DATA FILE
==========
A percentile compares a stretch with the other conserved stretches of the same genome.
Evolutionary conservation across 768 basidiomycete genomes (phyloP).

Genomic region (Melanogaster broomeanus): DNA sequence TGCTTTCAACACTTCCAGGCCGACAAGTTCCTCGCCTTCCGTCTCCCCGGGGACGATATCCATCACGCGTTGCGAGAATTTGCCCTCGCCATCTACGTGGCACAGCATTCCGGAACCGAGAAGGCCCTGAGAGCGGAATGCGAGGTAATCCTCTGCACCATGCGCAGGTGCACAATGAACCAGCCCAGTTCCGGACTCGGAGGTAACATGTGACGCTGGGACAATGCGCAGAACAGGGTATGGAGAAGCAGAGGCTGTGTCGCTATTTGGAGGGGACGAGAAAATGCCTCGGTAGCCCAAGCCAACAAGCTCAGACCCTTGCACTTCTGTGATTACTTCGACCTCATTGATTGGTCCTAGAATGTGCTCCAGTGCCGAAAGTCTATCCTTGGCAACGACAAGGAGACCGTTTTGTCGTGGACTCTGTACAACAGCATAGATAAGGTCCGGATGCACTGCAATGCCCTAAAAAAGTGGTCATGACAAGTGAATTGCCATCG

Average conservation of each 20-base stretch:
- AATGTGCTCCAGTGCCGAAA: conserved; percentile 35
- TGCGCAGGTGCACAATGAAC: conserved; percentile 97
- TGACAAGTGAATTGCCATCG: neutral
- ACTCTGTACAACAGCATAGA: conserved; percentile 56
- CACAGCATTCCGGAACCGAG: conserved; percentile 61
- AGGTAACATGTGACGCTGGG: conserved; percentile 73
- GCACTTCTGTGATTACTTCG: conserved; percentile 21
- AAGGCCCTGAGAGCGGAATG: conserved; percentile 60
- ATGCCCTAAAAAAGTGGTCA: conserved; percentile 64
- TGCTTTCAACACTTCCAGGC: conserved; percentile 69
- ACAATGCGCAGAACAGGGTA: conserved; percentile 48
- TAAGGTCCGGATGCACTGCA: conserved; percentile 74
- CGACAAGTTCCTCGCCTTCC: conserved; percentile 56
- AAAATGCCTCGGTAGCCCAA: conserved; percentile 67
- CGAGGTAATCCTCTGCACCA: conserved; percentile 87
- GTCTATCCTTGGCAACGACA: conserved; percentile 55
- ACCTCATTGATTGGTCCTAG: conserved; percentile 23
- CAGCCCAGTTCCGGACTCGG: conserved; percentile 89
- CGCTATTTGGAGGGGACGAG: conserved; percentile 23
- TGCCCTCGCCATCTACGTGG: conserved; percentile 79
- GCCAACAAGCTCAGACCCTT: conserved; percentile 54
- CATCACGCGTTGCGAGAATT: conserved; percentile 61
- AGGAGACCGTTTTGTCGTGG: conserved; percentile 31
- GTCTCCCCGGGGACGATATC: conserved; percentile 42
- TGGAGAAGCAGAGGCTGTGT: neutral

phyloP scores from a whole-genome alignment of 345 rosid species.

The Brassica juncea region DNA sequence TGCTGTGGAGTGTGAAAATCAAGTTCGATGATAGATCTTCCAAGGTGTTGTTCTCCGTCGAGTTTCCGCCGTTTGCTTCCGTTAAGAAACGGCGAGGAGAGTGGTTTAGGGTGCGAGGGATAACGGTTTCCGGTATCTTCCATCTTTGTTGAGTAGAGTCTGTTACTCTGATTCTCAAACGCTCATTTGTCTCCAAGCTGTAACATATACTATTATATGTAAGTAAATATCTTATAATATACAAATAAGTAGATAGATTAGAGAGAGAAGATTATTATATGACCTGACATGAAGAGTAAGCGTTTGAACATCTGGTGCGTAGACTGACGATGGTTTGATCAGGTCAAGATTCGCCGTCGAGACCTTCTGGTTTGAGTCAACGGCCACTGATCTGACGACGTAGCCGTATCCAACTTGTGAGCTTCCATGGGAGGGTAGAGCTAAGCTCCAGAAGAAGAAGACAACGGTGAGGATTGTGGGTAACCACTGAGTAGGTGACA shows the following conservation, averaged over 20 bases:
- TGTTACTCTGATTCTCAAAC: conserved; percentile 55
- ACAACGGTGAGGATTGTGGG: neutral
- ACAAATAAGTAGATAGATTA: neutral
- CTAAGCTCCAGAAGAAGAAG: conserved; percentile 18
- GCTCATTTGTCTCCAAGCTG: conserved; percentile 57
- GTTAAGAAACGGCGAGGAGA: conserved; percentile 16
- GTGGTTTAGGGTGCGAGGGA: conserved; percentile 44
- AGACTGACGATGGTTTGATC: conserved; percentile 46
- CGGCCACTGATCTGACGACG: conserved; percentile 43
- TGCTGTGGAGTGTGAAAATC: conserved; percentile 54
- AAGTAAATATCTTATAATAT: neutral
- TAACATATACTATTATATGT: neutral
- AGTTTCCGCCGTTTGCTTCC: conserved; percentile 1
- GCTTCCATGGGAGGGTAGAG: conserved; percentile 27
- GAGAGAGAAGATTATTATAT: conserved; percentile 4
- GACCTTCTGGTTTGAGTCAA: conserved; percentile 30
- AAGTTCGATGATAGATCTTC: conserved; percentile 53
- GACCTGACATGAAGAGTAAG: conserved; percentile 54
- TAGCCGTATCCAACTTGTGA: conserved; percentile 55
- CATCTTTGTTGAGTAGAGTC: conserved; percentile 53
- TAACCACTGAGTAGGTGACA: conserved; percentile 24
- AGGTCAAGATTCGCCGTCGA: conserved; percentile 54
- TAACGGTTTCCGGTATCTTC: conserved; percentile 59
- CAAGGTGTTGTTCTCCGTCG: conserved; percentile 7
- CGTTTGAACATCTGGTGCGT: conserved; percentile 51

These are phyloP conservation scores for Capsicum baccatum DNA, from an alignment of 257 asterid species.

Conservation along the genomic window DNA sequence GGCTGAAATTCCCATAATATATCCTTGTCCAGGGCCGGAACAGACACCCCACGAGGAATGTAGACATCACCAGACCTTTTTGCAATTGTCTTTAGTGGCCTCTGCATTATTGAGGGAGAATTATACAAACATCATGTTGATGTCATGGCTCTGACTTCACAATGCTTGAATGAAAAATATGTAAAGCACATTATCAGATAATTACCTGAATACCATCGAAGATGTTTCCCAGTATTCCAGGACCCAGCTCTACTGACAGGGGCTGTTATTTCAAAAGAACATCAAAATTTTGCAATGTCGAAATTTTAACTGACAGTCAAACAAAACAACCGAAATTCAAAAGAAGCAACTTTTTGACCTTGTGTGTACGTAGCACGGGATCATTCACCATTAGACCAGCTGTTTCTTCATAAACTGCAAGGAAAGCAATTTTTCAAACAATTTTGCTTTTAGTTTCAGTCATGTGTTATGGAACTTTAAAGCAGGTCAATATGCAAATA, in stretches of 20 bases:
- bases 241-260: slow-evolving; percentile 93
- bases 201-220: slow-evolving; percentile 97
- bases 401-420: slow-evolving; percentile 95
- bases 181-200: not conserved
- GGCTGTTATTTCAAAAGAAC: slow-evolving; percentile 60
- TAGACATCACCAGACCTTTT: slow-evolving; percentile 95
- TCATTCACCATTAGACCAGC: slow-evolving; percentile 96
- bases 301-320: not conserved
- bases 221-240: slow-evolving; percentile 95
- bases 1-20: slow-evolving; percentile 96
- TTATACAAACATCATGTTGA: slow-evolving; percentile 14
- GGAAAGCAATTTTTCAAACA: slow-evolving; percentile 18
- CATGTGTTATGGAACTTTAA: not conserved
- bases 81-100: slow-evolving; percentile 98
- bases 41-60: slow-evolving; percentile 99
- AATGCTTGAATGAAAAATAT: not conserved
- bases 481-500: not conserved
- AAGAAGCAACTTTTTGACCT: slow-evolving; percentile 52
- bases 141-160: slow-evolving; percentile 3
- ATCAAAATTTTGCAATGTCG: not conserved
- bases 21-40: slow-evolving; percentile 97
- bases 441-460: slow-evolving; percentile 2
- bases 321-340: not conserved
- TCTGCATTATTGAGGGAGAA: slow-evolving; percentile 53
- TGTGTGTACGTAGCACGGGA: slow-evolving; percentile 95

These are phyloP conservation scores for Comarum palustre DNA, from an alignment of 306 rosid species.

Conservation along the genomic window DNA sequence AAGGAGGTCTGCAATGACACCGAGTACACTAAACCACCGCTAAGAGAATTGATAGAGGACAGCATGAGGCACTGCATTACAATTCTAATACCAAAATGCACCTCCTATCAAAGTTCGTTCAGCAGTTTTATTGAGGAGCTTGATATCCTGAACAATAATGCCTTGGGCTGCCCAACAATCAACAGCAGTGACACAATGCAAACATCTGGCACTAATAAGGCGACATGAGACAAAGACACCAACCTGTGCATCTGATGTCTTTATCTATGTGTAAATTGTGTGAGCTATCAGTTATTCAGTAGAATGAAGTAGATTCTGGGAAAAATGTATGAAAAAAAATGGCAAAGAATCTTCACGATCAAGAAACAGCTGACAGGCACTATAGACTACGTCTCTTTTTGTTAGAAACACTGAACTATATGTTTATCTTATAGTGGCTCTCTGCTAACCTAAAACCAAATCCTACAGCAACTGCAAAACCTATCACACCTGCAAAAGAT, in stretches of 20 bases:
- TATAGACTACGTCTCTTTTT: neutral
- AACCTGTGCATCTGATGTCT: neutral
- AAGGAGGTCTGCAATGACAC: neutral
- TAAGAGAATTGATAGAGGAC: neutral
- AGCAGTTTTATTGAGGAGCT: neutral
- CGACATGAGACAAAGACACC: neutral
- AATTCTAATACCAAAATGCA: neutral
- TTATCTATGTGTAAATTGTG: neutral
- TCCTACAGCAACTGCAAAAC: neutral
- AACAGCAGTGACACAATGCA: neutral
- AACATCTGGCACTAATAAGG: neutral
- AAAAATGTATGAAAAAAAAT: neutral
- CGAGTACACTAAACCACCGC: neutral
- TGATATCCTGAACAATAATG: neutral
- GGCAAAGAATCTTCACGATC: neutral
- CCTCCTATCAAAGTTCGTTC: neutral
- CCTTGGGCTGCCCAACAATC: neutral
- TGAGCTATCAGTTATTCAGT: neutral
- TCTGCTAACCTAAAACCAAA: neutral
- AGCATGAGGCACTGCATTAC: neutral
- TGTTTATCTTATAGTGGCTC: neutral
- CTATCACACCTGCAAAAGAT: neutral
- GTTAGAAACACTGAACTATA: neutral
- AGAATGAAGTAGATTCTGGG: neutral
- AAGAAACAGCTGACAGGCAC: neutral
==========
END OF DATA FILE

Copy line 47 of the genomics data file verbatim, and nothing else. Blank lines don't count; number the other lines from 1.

- GACCTTCTGGTTTGAGTCAA: conserved; percentile 30